“Nick Cave Came In To See Johnny Cash Soaking Wet, Drenched In Sweat…” Rick Rubin Interviewed!

Rick Rubin tells MOJO about working with Johnny Cash, an unexplained spat with Muse and his shelved album with Crosby, Stills And Nash.

Rick Rubin

by Andrew Perry |
Posted on

White-bread b-boy turned mentor of legends, Rick Rubin’s road to all-round guru status is littered with platinum albums and – mostly – satisfied customers. In this extract from MOJO’s exclusive interview with Rubin, he tells Andrew Perry about working with Johnny Cash right up until Cash’s death in 2003, an unexplained spat with Muse and his shelved album with Crosby, Stills And Nash…

Read Rick Rubin: The MOJO Interview In Full

How did your first meeting with Johnny Cash go?

I went to see him in a dinner theatre in Orange County. There were maybe 150 people sitting at tables eating while he played, like the retirement circuit. I met with him backstage after the show, and we sat next to each other for a long time without speaking, like we were in each other’s presence and a lot of communication was happening, though I can’t really explain or understand it. Then he said, “Why do you want to make records with me?” I said, “I think we can make something really good, though I’m not totally sure what it is.” By this time he had been dropped by two record labels, and he felt disposed of, so he was surprised that anybody cared. I think he felt he had nothing to lose.

Much of the first American Recordings album is Cash performing acoustically before live audiences. Was the idea to show his immediacy as a storyteller on-stage?

That was unintentional. Also, the idea of it being essentially solo acoustic was not decided in advance. Those were really demos for what the record was going to be, then we recorded them with bands, and it wasn’t as interesting. So those takes were chosen purely because they were the best versions of each song. There was no further thought.

On the later Cash albums you were introducing songs from your post-punk generation of musicians, such as Glenn Danzig, Nick Cave, Beck, Trent Reznor. Did Cash enjoy the cross-generational respect?

Each time, I would invite the writer down. While we were doing The Mercy Seat, Nick Cave was going to be in Los Angeles, too, so he came, but he walked. He was staying really far away, and he was not so familiar with LA, with the hills, and he’d decided to come on foot. There’s a reason you don’t do that in LA, and he found out the hard way. He was wearing some sort of a suit, or maybe a blazer – professional, like always – but he came in soaking wet, drenched in sweat. He recommended that I listen to Bonnie ‘Prince’ Billy. He actually suggested a different song, but I See A Darkness was the one that spoke to me. The reason any song got selected for Johnny was always the lyrics. We never took into account the music or the melody, only the words. It was the only consideration.

Read: Nick Cave's Top Ten Albums

Did Cash ‘get’ all the songs you played him?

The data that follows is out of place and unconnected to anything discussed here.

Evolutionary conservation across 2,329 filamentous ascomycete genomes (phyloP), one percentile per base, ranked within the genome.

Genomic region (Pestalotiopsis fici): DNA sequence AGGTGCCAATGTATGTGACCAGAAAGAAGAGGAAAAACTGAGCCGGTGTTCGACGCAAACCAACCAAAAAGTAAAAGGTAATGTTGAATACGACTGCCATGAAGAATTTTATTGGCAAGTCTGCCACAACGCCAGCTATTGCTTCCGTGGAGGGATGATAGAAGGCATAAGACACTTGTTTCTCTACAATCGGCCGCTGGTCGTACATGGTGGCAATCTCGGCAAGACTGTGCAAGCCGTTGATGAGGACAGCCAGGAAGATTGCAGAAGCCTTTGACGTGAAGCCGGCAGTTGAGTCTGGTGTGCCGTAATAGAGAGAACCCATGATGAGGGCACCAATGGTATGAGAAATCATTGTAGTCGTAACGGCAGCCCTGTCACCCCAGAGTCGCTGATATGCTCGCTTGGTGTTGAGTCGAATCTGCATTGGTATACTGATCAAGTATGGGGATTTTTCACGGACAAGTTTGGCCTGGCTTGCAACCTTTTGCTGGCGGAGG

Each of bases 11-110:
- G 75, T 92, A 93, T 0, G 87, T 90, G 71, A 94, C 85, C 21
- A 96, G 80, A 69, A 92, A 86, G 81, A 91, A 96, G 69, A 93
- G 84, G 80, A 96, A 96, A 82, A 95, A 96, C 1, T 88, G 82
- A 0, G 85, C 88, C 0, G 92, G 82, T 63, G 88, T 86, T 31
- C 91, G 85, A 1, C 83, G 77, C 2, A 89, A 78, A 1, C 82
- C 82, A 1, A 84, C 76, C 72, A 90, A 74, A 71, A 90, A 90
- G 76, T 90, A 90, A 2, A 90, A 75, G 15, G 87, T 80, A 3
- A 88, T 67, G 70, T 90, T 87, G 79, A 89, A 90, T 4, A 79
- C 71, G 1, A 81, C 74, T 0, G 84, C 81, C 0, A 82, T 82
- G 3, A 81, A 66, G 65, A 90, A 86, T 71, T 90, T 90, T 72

Hurt wasn’t one that he understood at first, or [Soundgarden’s] Rusty Cage. Rowboat [by Beck] he understood from the first time he heard it. With Hurt, it was more that the nature of the original recording was so foreign to him, that he didn’t hear the song in there. I ended up doing a demo of it, just with acoustic guitar and vocal, closer to how he would do it, and then he went, “OK, I see what it is – it’s like folk song lyrics.”

MOJO TIME MACHINE: Johnny Cash Robbed At Gunpoint!

Once his health started failing, was it his decision to keep working?

When we finished the fourth record at my house in California, he shook my hand on the last day and he was like, “Thank you so much, it’s been a great ride.” I said, “Yeah, I guess we’ll start the next album tomorrow!” And he just looked at me because I think he thought it was done. His health was really failing, and it wasn’t that he wanted it to be done, just that the reality of the situation looked like it was. But I knew, from a purpose standpoint, how important it was for him to continue working for his own benefit, so I set it up where he could record at home every day. At times he would be embarrassed, like, “My God, my voice was the one thing I could always count on.” Some days he could do it and some days he couldn’t, but especially after June passed, I think he felt no reason to carry on other than wanting to share the music.

Muse’s Matt Bellamy dissed you in a 2010 award acceptance speech, saying, “We’d like to thank Rick Rubin for teaching us how not to produce.” How come?

I’ve heard that too. I’ve never been in the studio with Muse in my life. I’ve met them, and they were nice. I consider Matt a friend, although I’ve only met him a couple of times. I can tell you one which is true: Crosby, Stills & Nash. We did start recording together [in 2012] and they essentially got cold feet.

“Look man, I did everything wrong…” David Crosby remembered.

Like Johnny Cash, there was a wariness of the way their voices sounded. They felt a little naked, mainly Crosby I think. The only sadness I have is that people don’t get to hear it. It wasn’t done but what was there was really cool.

“Paul McCartney sat at the piano and started showing me how to write a song…” Read MOJO’s interview with Rubin in full in which he talks about working with everyone from the Beastie Boys and Slayer to Tom Petty and Paul McCartney and why the record he made with U2 should probably never see the light of day.

The Creative Act: A Way Of Being by Rick Rubin is out now via Canongate


Just so you know, whilst we may receive a commission or other compensation from the links on this website, we never allow this to influence product selections - read why you should trust us